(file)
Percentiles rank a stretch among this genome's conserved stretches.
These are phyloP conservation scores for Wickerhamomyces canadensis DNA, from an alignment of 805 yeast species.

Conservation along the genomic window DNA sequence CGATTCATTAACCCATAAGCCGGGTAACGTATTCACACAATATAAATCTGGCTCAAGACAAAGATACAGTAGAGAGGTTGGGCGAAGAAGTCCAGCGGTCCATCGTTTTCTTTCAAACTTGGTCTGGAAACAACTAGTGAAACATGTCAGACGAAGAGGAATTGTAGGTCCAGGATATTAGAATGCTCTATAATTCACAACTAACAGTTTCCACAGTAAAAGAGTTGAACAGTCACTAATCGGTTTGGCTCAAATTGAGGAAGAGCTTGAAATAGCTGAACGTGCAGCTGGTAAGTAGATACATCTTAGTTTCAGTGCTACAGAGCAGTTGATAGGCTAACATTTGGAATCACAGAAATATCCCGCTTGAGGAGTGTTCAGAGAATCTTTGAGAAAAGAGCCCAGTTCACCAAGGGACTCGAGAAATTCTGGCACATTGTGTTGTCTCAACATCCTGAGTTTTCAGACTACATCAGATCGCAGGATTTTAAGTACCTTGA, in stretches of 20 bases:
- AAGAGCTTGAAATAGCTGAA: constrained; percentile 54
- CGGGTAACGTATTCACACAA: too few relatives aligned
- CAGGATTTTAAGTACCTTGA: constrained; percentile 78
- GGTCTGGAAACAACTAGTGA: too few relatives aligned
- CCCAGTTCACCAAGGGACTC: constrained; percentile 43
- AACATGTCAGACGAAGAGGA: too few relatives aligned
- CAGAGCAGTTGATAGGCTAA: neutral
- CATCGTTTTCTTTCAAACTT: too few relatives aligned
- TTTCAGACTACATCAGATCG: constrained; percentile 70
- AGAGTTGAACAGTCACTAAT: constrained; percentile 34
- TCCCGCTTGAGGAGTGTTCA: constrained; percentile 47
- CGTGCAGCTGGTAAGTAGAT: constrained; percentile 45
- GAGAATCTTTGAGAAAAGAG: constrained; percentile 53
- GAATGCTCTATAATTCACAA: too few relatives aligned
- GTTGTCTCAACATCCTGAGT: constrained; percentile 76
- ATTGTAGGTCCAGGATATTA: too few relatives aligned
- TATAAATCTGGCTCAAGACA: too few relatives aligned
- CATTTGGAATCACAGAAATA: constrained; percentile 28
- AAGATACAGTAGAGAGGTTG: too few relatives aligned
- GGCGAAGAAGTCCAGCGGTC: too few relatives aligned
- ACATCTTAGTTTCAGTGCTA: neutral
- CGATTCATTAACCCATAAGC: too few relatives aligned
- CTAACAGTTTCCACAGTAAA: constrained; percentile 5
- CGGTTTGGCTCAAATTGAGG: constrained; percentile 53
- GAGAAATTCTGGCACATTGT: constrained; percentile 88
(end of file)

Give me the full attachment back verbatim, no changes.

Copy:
Percentiles rank a stretch among this genome's conserved stretches.
These are phyloP conservation scores for Wickerhamomyces canadensis DNA, from an alignment of 805 yeast species.

Conservation along the genomic window DNA sequence CGATTCATTAACCCATAAGCCGGGTAACGTATTCACACAATATAAATCTGGCTCAAGACAAAGATACAGTAGAGAGGTTGGGCGAAGAAGTCCAGCGGTCCATCGTTTTCTTTCAAACTTGGTCTGGAAACAACTAGTGAAACATGTCAGACGAAGAGGAATTGTAGGTCCAGGATATTAGAATGCTCTATAATTCACAACTAACAGTTTCCACAGTAAAAGAGTTGAACAGTCACTAATCGGTTTGGCTCAAATTGAGGAAGAGCTTGAAATAGCTGAACGTGCAGCTGGTAAGTAGATACATCTTAGTTTCAGTGCTACAGAGCAGTTGATAGGCTAACATTTGGAATCACAGAAATATCCCGCTTGAGGAGTGTTCAGAGAATCTTTGAGAAAAGAGCCCAGTTCACCAAGGGACTCGAGAAATTCTGGCACATTGTGTTGTCTCAACATCCTGAGTTTTCAGACTACATCAGATCGCAGGATTTTAAGTACCTTGA, in stretches of 20 bases:
- AAGAGCTTGAAATAGCTGAA: constrained; percentile 54
- CGGGTAACGTATTCACACAA: too few relatives aligned
- CAGGATTTTAAGTACCTTGA: constrained; percentile 78
- GGTCTGGAAACAACTAGTGA: too few relatives aligned
- CCCAGTTCACCAAGGGACTC: constrained; percentile 43
- AACATGTCAGACGAAGAGGA: too few relatives aligned
- CAGAGCAGTTGATAGGCTAA: neutral
- CATCGTTTTCTTTCAAACTT: too few relatives aligned
- TTTCAGACTACATCAGATCG: constrained; percentile 70
- AGAGTTGAACAGTCACTAAT: constrained; percentile 34
- TCCCGCTTGAGGAGTGTTCA: constrained; percentile 47
- CGTGCAGCTGGTAAGTAGAT: constrained; percentile 45
- GAGAATCTTTGAGAAAAGAG: constrained; percentile 53
- GAATGCTCTATAATTCACAA: too few relatives aligned
- GTTGTCTCAACATCCTGAGT: constrained; percentile 76
- ATTGTAGGTCCAGGATATTA: too few relatives aligned
- TATAAATCTGGCTCAAGACA: too few relatives aligned
- CATTTGGAATCACAGAAATA: constrained; percentile 28
- AAGATACAGTAGAGAGGTTG: too few relatives aligned
- GGCGAAGAAGTCCAGCGGTC: too few relatives aligned
- ACATCTTAGTTTCAGTGCTA: neutral
- CGATTCATTAACCCATAAGC: too few relatives aligned
- CTAACAGTTTCCACAGTAAA: constrained; percentile 5
- CGGTTTGGCTCAAATTGAGG: constrained; percentile 53
- GAGAAATTCTGGCACATTGT: constrained; percentile 88